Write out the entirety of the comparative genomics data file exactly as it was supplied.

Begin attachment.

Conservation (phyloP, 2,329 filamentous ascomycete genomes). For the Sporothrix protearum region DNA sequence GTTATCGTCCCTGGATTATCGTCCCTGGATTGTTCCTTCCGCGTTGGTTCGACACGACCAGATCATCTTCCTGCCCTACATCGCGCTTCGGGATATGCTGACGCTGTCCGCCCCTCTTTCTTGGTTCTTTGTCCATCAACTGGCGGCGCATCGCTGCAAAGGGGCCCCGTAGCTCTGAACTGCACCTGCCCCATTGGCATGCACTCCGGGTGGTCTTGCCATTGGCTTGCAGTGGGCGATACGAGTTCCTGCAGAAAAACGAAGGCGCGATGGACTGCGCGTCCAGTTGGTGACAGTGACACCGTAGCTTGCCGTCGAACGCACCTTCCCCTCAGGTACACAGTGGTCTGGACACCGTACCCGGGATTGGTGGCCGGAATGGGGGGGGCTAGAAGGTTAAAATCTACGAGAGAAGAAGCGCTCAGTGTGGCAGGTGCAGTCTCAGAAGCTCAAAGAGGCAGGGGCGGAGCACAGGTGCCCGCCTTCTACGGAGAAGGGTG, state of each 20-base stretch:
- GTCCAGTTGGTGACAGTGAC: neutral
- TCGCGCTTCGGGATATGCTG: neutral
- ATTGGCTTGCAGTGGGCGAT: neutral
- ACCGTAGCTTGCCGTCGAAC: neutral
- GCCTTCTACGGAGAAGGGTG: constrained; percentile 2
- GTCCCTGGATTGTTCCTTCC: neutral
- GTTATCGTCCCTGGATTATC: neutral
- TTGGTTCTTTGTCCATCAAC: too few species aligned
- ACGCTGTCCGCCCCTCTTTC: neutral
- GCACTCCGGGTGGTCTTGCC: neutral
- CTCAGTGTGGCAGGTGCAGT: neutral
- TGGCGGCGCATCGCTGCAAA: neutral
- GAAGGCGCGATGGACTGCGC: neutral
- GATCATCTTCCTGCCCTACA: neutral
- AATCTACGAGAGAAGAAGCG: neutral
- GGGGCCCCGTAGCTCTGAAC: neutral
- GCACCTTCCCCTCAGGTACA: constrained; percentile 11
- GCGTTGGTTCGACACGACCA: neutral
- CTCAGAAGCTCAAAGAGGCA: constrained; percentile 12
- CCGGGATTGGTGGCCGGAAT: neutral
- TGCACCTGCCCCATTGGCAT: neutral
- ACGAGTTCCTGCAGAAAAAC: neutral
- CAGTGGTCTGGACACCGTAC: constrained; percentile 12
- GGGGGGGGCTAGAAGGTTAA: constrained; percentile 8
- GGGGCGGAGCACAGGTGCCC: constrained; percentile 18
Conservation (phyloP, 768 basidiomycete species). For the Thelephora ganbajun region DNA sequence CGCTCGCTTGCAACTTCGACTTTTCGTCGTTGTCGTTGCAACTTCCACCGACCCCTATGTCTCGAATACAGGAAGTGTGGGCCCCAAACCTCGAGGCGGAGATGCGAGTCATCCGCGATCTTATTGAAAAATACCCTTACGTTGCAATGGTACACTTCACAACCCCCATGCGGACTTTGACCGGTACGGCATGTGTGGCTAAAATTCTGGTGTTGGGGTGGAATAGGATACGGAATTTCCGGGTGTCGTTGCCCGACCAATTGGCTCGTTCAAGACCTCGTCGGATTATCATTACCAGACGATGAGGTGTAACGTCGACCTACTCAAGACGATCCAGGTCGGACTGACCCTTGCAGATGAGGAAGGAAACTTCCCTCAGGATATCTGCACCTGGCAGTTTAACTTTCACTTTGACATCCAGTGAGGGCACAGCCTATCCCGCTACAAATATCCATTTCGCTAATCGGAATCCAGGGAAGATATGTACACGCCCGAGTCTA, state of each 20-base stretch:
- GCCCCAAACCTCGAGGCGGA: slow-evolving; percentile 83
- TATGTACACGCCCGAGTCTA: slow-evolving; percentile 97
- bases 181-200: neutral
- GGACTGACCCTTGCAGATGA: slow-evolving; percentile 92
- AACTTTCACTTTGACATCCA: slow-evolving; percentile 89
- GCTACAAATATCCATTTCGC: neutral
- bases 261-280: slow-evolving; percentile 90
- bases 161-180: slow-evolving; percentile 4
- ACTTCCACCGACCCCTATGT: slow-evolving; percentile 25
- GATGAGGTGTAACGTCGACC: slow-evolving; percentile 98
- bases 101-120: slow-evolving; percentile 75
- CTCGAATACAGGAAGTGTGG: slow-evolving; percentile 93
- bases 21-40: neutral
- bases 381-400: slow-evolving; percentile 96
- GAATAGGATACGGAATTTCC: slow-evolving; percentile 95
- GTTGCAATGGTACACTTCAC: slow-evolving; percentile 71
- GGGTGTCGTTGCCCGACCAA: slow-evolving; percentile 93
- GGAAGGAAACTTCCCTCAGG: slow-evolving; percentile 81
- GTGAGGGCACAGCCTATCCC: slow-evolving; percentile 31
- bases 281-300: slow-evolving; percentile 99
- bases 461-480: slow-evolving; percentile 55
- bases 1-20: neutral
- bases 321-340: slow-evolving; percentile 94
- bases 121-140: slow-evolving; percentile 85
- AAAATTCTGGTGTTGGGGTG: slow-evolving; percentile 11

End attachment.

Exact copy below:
Conservation (phyloP, 2,329 filamentous ascomycete genomes). For the Sporothrix protearum region DNA sequence GTTATCGTCCCTGGATTATCGTCCCTGGATTGTTCCTTCCGCGTTGGTTCGACACGACCAGATCATCTTCCTGCCCTACATCGCGCTTCGGGATATGCTGACGCTGTCCGCCCCTCTTTCTTGGTTCTTTGTCCATCAACTGGCGGCGCATCGCTGCAAAGGGGCCCCGTAGCTCTGAACTGCACCTGCCCCATTGGCATGCACTCCGGGTGGTCTTGCCATTGGCTTGCAGTGGGCGATACGAGTTCCTGCAGAAAAACGAAGGCGCGATGGACTGCGCGTCCAGTTGGTGACAGTGACACCGTAGCTTGCCGTCGAACGCACCTTCCCCTCAGGTACACAGTGGTCTGGACACCGTACCCGGGATTGGTGGCCGGAATGGGGGGGGCTAGAAGGTTAAAATCTACGAGAGAAGAAGCGCTCAGTGTGGCAGGTGCAGTCTCAGAAGCTCAAAGAGGCAGGGGCGGAGCACAGGTGCCCGCCTTCTACGGAGAAGGGTG, state of each 20-base stretch:
- GTCCAGTTGGTGACAGTGAC: neutral
- TCGCGCTTCGGGATATGCTG: neutral
- ATTGGCTTGCAGTGGGCGAT: neutral
- ACCGTAGCTTGCCGTCGAAC: neutral
- GCCTTCTACGGAGAAGGGTG: constrained; percentile 2
- GTCCCTGGATTGTTCCTTCC: neutral
- GTTATCGTCCCTGGATTATC: neutral
- TTGGTTCTTTGTCCATCAAC: too few species aligned
- ACGCTGTCCGCCCCTCTTTC: neutral
- GCACTCCGGGTGGTCTTGCC: neutral
- CTCAGTGTGGCAGGTGCAGT: neutral
- TGGCGGCGCATCGCTGCAAA: neutral
- GAAGGCGCGATGGACTGCGC: neutral
- GATCATCTTCCTGCCCTACA: neutral
- AATCTACGAGAGAAGAAGCG: neutral
- GGGGCCCCGTAGCTCTGAAC: neutral
- GCACCTTCCCCTCAGGTACA: constrained; percentile 11
- GCGTTGGTTCGACACGACCA: neutral
- CTCAGAAGCTCAAAGAGGCA: constrained; percentile 12
- CCGGGATTGGTGGCCGGAAT: neutral
- TGCACCTGCCCCATTGGCAT: neutral
- ACGAGTTCCTGCAGAAAAAC: neutral
- CAGTGGTCTGGACACCGTAC: constrained; percentile 12
- GGGGGGGGCTAGAAGGTTAA: constrained; percentile 8
- GGGGCGGAGCACAGGTGCCC: constrained; percentile 18
Conservation (phyloP, 768 basidiomycete species). For the Thelephora ganbajun region DNA sequence CGCTCGCTTGCAACTTCGACTTTTCGTCGTTGTCGTTGCAACTTCCACCGACCCCTATGTCTCGAATACAGGAAGTGTGGGCCCCAAACCTCGAGGCGGAGATGCGAGTCATCCGCGATCTTATTGAAAAATACCCTTACGTTGCAATGGTACACTTCACAACCCCCATGCGGACTTTGACCGGTACGGCATGTGTGGCTAAAATTCTGGTGTTGGGGTGGAATAGGATACGGAATTTCCGGGTGTCGTTGCCCGACCAATTGGCTCGTTCAAGACCTCGTCGGATTATCATTACCAGACGATGAGGTGTAACGTCGACCTACTCAAGACGATCCAGGTCGGACTGACCCTTGCAGATGAGGAAGGAAACTTCCCTCAGGATATCTGCACCTGGCAGTTTAACTTTCACTTTGACATCCAGTGAGGGCACAGCCTATCCCGCTACAAATATCCATTTCGCTAATCGGAATCCAGGGAAGATATGTACACGCCCGAGTCTA, state of each 20-base stretch:
- GCCCCAAACCTCGAGGCGGA: slow-evolving; percentile 83
- TATGTACACGCCCGAGTCTA: slow-evolving; percentile 97
- bases 181-200: neutral
- GGACTGACCCTTGCAGATGA: slow-evolving; percentile 92
- AACTTTCACTTTGACATCCA: slow-evolving; percentile 89
- GCTACAAATATCCATTTCGC: neutral
- bases 261-280: slow-evolving; percentile 90
- bases 161-180: slow-evolving; percentile 4
- ACTTCCACCGACCCCTATGT: slow-evolving; percentile 25
- GATGAGGTGTAACGTCGACC: slow-evolving; percentile 98
- bases 101-120: slow-evolving; percentile 75
- CTCGAATACAGGAAGTGTGG: slow-evolving; percentile 93
- bases 21-40: neutral
- bases 381-400: slow-evolving; percentile 96
- GAATAGGATACGGAATTTCC: slow-evolving; percentile 95
- GTTGCAATGGTACACTTCAC: slow-evolving; percentile 71
- GGGTGTCGTTGCCCGACCAA: slow-evolving; percentile 93
- GGAAGGAAACTTCCCTCAGG: slow-evolving; percentile 81
- GTGAGGGCACAGCCTATCCC: slow-evolving; percentile 31
- bases 281-300: slow-evolving; percentile 99
- bases 461-480: slow-evolving; percentile 55
- bases 1-20: neutral
- bases 321-340: slow-evolving; percentile 94
- bases 121-140: slow-evolving; percentile 85
- AAAATTCTGGTGTTGGGGTG: slow-evolving; percentile 11